Internet Engineering Task Force Glenn Stump, IBM INTERNET DRAFT Ralph Droms, Bucknell University Date:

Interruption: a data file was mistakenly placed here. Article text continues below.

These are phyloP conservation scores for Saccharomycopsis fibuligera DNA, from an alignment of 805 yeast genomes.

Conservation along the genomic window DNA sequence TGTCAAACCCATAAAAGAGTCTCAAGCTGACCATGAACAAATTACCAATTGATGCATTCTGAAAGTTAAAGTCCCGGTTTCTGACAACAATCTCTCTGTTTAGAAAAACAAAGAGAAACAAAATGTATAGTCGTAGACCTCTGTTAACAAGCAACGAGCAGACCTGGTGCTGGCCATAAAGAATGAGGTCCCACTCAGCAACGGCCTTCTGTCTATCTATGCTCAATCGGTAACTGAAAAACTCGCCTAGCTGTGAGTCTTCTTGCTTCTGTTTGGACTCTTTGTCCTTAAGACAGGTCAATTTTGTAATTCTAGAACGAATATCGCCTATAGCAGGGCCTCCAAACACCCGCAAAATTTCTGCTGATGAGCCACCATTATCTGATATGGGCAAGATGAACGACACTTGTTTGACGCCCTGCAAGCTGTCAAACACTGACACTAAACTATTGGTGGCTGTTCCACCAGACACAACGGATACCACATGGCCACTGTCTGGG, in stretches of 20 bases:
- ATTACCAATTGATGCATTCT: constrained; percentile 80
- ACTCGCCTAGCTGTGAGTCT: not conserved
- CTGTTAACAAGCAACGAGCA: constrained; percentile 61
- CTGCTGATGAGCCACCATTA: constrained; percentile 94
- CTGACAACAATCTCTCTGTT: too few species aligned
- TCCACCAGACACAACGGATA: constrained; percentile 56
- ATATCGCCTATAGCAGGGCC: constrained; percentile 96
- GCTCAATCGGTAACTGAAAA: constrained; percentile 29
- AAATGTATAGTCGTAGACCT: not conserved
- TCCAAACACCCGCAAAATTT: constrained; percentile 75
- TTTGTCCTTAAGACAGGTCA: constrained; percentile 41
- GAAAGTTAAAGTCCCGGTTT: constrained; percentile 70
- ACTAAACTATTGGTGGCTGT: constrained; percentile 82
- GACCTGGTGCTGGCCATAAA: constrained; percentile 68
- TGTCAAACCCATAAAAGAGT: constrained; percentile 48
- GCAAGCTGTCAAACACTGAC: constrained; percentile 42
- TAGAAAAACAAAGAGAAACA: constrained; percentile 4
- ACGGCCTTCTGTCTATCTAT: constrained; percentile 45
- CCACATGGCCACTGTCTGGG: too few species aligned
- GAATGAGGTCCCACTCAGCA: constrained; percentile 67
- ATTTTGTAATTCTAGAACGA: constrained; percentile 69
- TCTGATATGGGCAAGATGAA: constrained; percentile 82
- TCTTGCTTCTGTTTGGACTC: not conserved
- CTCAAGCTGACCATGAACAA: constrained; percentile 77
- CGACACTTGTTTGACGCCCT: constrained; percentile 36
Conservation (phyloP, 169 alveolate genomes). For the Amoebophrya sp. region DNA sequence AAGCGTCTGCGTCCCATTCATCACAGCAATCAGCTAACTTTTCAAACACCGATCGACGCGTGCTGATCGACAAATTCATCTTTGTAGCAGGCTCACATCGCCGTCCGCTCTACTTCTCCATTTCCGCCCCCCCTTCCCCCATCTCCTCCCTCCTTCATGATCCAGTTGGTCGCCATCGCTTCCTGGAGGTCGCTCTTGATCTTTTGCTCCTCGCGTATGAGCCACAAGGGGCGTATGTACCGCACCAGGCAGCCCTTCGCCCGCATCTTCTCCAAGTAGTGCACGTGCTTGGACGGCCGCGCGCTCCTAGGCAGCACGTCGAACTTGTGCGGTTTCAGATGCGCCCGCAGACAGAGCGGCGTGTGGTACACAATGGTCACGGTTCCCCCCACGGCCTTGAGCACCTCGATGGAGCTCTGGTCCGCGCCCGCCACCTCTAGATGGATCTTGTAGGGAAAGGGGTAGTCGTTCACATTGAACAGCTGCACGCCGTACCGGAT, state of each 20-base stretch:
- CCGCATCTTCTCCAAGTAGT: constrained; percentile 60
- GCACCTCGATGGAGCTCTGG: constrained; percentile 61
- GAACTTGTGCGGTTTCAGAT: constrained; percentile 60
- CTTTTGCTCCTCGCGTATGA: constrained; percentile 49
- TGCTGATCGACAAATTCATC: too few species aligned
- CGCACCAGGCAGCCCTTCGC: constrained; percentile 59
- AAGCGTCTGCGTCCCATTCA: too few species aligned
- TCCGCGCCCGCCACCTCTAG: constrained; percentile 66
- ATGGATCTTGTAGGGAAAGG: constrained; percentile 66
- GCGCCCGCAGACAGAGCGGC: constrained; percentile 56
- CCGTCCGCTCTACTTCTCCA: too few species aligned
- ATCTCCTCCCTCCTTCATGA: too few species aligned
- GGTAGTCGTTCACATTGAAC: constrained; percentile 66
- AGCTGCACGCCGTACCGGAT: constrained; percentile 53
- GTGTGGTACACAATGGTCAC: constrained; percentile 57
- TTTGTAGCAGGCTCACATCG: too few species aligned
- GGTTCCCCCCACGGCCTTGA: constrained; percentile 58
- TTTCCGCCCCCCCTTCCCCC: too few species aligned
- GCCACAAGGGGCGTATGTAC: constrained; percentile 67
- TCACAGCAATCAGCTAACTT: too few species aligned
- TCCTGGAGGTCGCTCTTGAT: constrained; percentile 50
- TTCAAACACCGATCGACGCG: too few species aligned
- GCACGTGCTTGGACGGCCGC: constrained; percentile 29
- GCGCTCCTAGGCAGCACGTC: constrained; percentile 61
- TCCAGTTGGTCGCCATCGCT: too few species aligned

MayJune 2000 Ye Gu, Ramesh Vyaghrapuri, Expires: OctoberNovember 2000 Ann Demirtjis, Microsoft Burcak Beser, 3Com Jerome Privat, BT The User Class Option for DHCP <draft-ietf-dhc-userclass-07.txt><draft-ietf-dhc-userclass-08.txt> Status of this Memo The document is an Internet-Draft and is in full conformance with all of the provisions of Section 10 of RFC 2026. Internet-Drafts are working documents of the Internet Engineering Task Force (IETF), its areas, and its working groups. Note that other groups may also distribute working documents as Internet-Drafts. Internet-Drafts are draft documents valid for a maximum of six months and may be updated, replaced, or obsoleted by other documents at any time. It is inappropriate to use Intenet-Drafts as reference material or to cite them other than as "work in progress." The list of current Internet-Drafts can be accessed at http://www.ietf.org/ietf/1id-abstracts.txt. The list of Internet-Draft Shadow Directories can be accessed at http://www.ietf.org/shadow.html. Abstract This option is used by a DHCP client to optionally identify the type or category of user or applications it represents. The information contained in this option is an opaque field that represents the user class of which the client is a member. Based on this class, a DHCP server selects the appropriate address pool to assign an address to the client and the appropriate configuration parameters. This option should be configurable by a user. 1. Introduction It is often desirable to provide different levels of service to different users of an IP network. In order for an IP network to implement this service differentiation, it needs a way to classify users. A simple solution to this is to use source IP addresses for classification. Under this scheme, network administrators first configure network devices such as routers to recognize traffic from a particular source IP address (or address range) and handle it specially to meet the desired level of service. Next, they assign the IP addresses to the hosts of the intended users so that the user will receive the appropriate level of service. They can configure the hosts manually with these addresses. However, they cannot use DHCP for address assignment, even if they are already running a DHCP server in their network. A current RFC-compliant DHCP server assigns IP addresses based on the location of the DHCP Client in the network topology, not the type of user it supports. This document describes a simple extension of the DHCP protocol that enables a DHCP server to assign IP addresses from different address pools depending on the type of users from which it receives DHCP requests. With this new extension, network administrators will be able to use DHCP to hand out the appropriate addresses to clients. An example intended usage is a corporate network subnet consisting of different departments of users, such as Accounting, Legal, Staff, etc. It may be desirable to allocate logical address pools to each of the departments so that network policies may be implemented easily on IP address ranges; and this would facilitate providing differential services, such as network reachibility. A DHCP server can also use the information contained in the User Class to allocate other configuration parameters than the IP address. For example, a DHCP server receiving a request from a client with the User Class set to "accounting auditors" may return an option with the address of a particular database server. Indeed a DHCP server may have a single pool of addresses and only use the user class to select parameters other than IP addresses. 2. Requirements Terminology The key words "MUST", "MUST NOT", "REQUIRED", "SHALL", "SHALL NOT", "SHOULD", "SHOULD NOT", "RECOMMENDED", "MAY" and "OPTIONAL" in this document are to be interpreted as described in RFC 2119 . 3. DHCP Terminology o "DHCP client" A DHCP client or "client" is an Internet host using DHCP to obtain configuration parameters such as a network address. o "DHCP server" A DHCP server of "server"is an Internet host that returns configuration parameters to DHCP clients. o "binding" A binding is a collection of configuration parameters, including at least an IP address, associated with or "bound to" a DHCP client. Bindings are managed by DHCP servers. 4. User Class option This option is used by a DHCP client to optionally identify the type or category of user or applications it represents. A DHCP server uses the User Class option to choose the address pool it allocates an address from and/or to select any other configuration option. This option is a DHCP option [1, 2]. This option MAY carry multiple User Classes. Servers may interpret the meanings of multiple class specifications in an implementation dependent or configuration dependent manner, and so the use of multiple classes by a DHCP client should be based on the specific server implementation and configuration which will be used to process that User class option. The code forformat of this option is TBD.as follows: Code Len Value +-----+-----+--------------------- . . . --+ | 77 | N | User Class Data ('Len' octets) | +-----+-----+--------------------- . . . --+ where Value consists of zero or more instances of User Class Data. Each instance of User Class Data is formatted as follows: UC_Len_i User_Class_Data_i +--------+------------------------ . . . --+ | L_i | Opaque-Data ('UC_Len_i' octets) | +--------+------------------------ . . . --+ Each User Class value (User_Class_Data_i) is indicated inas an opaque field. The value in UC_Len_i does not include the length field itself and is preceded by a one-byte field giving its length.MUST be non-zero. Let nm be the number of User Classes carried in the option. The length of the option as specified in Len must be the sum of the lengths of each of the class names plus n:m: Len= Len1UC_Len_1 + Len2UC_Len_2 + ...+ Lenn... + n. CodeUC_Len_m + m. If any instances of User Class Data are present, the minimum value of Len Len1 Len2 +-----+-----+-----+----------+-----+--------------+---- | TBD | N | L1 | classis two (Len = UC_Len_1 + 1 | L2 | class 2 |... +-----+-----+-----+----------+-----+--------------+----= 1 + 1 = 2). The Code for this option is 77. A server that is not equipped to interpret any given user class specified by a client MUST ignore it (although it may be reported). If a server recognizes one or more user classes specified by the client, but does not recognize one or more other user classes specified by the client, the server MAY use the user classes it recognizes. DHCP clients implementing this option SHOULD allow users to enter one or more user class values. 5. IANA Considerations Option 77, which IANA has already assigned for this purpose, should be used as the User Class Option for DHCP. 6. Security Considerations DHCP currently provides no authentication or security mechanisms. Potential exposures to attack are discussed is section 7 of the protocol specification . This lack of authentication mechanism means that a DHCP server cannot check if a client or user is authorised to use a given User Class. 6.This introduces an obvious vulnerability when using the User Class option. For example, if the User Class is used to give out special IP addresses that have better QoS associated with them (as described in section 1), there is no way to authenticate a client and it is therefore impossible to check if a client is authorised to use such an IP address. 7. References  Droms, R., "Dynamic Host Configuration Protocol", RFC 2131, March 1997.  S. Alexander, R. Droms, "DHCP Options and BOOTP Vendor Extensions", RFC 2132, March 1997.  Bradner, S., "Key words for use in RFCs to Indicate Requirement Levels," RFC 2119, March 1997. 7.8. Acknowledgments This document combines ideas from draft-ietf-dhc-userclass-03.txt (byis based on earlier drafts by Glenn Stump andStump, Ralph Droms) and draft-ietf-dhc-useraddr-00.txt (byDroms, Ye Gu, Ramesh Vyaghrapuri and Burcak Beser). It has been published as a revision to draft-ietf-dhc-userclass-05.txt.Beser. Thanks to Ted Lemon, Steve Gonczi, Kim Kinnear, Bernie Volz, Richard Jones, Barr Hibbs and Thomas Narten for their comments and suggestions. 8.9. Author Information Glenn Stump IBM Networking Software P.O. Box 12195 RTP, NC 27709 Phone: (919) 301-4277 Email: email@example.com Ralph Droms Computer Science Department 323 Dana Engineering Bucknell University Lewisburg, PA 17837 Phone: (717) 524-1145 Email: firstname.lastname@example.org Ye Gu Microsoft Corporation One Microsoft Way Redmond, WA 98052 Phone: 425 936 8601 Email: email@example.com Ramesh Vyaghrapuri Microsoft Corporation One Microsoft Way Redmond, WA 98052 Phone: 425 703 9581 Email: firstname.lastname@example.org Burcak Beser 3Com Corporation 3800 Golf Road Rolling Meadows, IL Phone: 847 262 2195 Email: Burcak_Beser@3com.com Ann Demirtjis Microsoft Corporation One Microsoft Way Redmond WA 98052 Phone: 425-705-2254 Email: email@example.com Jerome Privat BT Advanced Communications Technology Centre Adastral Park, Martlesham Heath, IP5 3RE UK Phone: +44 1473 648910 Email: firstname.lastname@example.org 9.10. Expiration This document will expire on OctoberNovember 2000. 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